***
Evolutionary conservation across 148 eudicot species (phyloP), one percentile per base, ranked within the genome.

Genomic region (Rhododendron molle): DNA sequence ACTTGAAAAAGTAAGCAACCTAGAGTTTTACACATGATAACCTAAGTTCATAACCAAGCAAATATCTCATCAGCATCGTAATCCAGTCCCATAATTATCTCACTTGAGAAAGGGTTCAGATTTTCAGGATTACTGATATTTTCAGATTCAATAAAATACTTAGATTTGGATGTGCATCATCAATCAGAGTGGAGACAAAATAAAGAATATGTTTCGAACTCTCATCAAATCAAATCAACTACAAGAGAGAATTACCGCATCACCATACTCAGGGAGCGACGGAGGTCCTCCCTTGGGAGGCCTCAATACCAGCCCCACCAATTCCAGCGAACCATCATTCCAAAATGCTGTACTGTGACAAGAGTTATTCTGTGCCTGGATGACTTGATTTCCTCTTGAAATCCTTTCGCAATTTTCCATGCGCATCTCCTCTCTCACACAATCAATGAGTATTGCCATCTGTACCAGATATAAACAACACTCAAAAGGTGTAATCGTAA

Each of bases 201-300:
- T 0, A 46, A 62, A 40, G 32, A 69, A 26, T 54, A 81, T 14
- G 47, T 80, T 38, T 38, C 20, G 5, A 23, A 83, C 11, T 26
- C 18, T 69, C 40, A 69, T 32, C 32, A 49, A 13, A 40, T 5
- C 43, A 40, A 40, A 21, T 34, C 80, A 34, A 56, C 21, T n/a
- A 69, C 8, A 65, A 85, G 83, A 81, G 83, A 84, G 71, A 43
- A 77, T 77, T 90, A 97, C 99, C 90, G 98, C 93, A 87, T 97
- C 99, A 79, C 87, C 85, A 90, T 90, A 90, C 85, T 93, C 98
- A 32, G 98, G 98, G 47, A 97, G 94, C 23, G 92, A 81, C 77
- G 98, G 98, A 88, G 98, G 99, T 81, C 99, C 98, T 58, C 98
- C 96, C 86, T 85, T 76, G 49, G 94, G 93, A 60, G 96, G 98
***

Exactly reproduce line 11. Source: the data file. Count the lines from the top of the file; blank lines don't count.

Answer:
- A 32, G 98, G 98, G 47, A 97, G 94, C 23, G 92, A 81, C 77